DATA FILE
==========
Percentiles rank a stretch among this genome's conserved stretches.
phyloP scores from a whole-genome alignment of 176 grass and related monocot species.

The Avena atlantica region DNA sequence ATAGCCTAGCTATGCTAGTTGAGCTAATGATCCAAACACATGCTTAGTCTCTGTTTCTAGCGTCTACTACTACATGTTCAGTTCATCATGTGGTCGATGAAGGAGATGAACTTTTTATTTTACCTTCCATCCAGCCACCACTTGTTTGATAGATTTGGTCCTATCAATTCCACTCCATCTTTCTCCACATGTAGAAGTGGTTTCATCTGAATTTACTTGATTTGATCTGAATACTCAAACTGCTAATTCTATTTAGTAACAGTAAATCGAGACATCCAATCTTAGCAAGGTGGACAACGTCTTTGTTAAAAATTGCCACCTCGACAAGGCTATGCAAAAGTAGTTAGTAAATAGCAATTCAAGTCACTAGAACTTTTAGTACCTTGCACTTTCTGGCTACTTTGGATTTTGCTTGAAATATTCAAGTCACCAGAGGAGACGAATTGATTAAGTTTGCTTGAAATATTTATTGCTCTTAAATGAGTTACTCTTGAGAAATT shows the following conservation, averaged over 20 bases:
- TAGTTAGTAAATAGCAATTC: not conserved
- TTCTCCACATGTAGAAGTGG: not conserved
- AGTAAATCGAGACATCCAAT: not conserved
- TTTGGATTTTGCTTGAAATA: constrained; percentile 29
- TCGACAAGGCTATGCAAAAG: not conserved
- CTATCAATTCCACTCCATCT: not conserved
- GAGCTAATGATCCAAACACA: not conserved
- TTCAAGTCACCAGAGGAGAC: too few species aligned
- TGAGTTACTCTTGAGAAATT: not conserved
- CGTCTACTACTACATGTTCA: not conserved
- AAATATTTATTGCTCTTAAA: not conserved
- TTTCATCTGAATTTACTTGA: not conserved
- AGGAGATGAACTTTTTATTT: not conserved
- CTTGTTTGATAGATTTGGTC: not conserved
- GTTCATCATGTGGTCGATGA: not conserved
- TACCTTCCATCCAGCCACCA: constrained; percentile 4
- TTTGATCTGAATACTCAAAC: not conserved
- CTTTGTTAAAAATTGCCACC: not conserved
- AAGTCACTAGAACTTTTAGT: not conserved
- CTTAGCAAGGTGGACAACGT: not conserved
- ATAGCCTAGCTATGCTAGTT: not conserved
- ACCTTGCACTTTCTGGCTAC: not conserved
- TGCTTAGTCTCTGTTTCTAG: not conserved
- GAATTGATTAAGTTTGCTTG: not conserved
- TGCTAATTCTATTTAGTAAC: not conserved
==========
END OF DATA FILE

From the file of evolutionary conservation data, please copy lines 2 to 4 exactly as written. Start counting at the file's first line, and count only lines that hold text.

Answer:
phyloP scores from a whole-genome alignment of 176 grass and related monocot species.

The Avena atlantica region DNA sequence ATAGCCTAGCTATGCTAGTTGAGCTAATGATCCAAACACATGCTTAGTCTCTGTTTCTAGCGTCTACTACTACATGTTCAGTTCATCATGTGGTCGATGAAGGAGATGAACTTTTTATTTTACCTTCCATCCAGCCACCACTTGTTTGATAGATTTGGTCCTATCAATTCCACTCCATCTTTCTCCACATGTAGAAGTGGTTTCATCTGAATTTACTTGATTTGATCTGAATACTCAAACTGCTAATTCTATTTAGTAACAGTAAATCGAGACATCCAATCTTAGCAAGGTGGACAACGTCTTTGTTAAAAATTGCCACCTCGACAAGGCTATGCAAAAGTAGTTAGTAAATAGCAATTCAAGTCACTAGAACTTTTAGTACCTTGCACTTTCTGGCTACTTTGGATTTTGCTTGAAATATTCAAGTCACCAGAGGAGACGAATTGATTAAGTTTGCTTGAAATATTTATTGCTCTTAAATGAGTTACTCTTGAGAAATT shows the following conservation, averaged over 20 bases:
- TAGTTAGTAAATAGCAATTC: not conserved